Pressure to find further burial space in Spalding has intensified after a plan to extend the cemetery was rejected.
Estimates put remaining capacity in the Pinchbeck Road site at four years.
South Holland district councillors voted against the council’s own proposal to convert a playing field in Chiltern Drive.
That means all extension options have been exhausted – unless one of the owners of surrounding land changes their mind. A meeting of the council’s planning committee on March 18 heard that a deal with one of them fell through “at the 11th hour”.
The proposal to utilise the playing field drew opposition from Sport England and nearby residents.
A petition with 100 signatures was submitted just prior to the meeting.
Using the public speaker forum, Kim Seston told councillors that the plan was “robbing Peter to pay Paul at the expense of residents” and suggested the adoption of a cleared site off Banbury Close.
And former Pinchbeck vicar David Hill, on behalf of Spalding and District Civic Society, said the proposed extension would only be a short-term solution.
“The loss of playing field is a stop-gap solution and once it’s gone, it’s gone forever,” he said.
“There is a restrictive covenant that prevents this land being used as anything other than leisure.”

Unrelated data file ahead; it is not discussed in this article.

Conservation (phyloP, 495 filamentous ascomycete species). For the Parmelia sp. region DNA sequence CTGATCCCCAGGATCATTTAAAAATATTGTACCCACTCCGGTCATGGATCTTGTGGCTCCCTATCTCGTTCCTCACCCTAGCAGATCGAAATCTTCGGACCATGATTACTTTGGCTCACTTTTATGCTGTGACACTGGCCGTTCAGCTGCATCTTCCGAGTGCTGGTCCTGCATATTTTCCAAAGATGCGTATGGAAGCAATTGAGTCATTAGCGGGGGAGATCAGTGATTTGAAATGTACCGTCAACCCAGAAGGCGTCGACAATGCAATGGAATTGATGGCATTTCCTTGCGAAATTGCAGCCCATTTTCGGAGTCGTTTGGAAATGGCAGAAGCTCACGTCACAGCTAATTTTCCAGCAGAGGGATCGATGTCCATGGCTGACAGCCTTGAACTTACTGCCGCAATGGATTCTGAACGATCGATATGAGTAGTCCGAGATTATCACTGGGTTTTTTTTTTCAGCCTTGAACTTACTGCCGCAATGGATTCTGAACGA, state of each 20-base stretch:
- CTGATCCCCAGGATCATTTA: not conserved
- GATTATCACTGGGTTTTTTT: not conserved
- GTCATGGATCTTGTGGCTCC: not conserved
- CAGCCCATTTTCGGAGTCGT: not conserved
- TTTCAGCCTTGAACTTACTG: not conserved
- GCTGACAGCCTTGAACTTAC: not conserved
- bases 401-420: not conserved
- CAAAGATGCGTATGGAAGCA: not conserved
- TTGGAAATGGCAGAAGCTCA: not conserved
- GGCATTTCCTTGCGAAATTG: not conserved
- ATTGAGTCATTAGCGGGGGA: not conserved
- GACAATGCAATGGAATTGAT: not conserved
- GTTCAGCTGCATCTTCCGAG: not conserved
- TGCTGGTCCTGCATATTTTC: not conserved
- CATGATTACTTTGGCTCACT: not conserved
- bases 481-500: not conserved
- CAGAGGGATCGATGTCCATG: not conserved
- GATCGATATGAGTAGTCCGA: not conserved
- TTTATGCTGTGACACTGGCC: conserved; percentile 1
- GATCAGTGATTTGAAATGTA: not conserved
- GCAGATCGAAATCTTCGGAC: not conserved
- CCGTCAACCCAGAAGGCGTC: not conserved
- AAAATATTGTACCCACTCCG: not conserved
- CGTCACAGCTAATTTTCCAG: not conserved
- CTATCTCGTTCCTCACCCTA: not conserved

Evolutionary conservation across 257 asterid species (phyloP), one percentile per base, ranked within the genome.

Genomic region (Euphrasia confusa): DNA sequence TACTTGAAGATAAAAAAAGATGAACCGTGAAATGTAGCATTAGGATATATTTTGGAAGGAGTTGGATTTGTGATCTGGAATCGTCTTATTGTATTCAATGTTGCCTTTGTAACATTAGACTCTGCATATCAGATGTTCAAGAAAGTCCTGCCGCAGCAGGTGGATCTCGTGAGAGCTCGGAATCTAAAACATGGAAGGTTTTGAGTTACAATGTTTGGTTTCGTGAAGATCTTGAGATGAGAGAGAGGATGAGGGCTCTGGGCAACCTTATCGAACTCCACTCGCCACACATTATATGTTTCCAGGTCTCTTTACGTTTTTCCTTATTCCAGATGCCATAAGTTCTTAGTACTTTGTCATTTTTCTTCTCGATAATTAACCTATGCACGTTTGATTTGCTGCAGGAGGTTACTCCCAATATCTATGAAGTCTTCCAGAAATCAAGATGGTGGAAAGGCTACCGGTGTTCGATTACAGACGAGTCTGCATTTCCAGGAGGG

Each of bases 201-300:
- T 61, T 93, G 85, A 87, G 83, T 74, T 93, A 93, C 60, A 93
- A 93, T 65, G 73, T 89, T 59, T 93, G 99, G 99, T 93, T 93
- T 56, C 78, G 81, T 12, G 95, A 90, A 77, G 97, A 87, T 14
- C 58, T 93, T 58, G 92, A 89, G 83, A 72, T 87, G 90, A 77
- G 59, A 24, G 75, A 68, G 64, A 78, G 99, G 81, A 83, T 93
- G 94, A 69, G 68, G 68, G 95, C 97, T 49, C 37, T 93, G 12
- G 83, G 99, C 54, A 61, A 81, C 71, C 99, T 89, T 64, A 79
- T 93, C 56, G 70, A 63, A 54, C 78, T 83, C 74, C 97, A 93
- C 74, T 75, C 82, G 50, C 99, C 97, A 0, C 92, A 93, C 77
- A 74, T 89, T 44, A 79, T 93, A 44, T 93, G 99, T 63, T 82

Mr Hill referred to a housing development application discussed earlier in the meeting when concerns over the amount of public open space included were raised.
“Is it one law for developers and one for the council?” he asked.
Coun Rita Rudkin noted that as well as being concerned with space (houses) for the living, members were now concerned with space for the dead too.
Coun Rodney Grocock quickly stated: “I’m in favour of the living, not the dead.
“There must be land which we can compulsorily purchase.”
Speaking after the meeting, committee chairman Coun Roger Gambba-Jones – who’s portfolio includes the cemetery and wanted to see the plan passed – said finding new burial ground was now a pressing matter.
“Conservative estimates are that we have four years’ further capacity. With some moving around, we may be able to stretch that to six to eight years, but that’s not a huge amount of time given our growing population,” he said.
“We now need to move this on to our assets team to see what can be done.”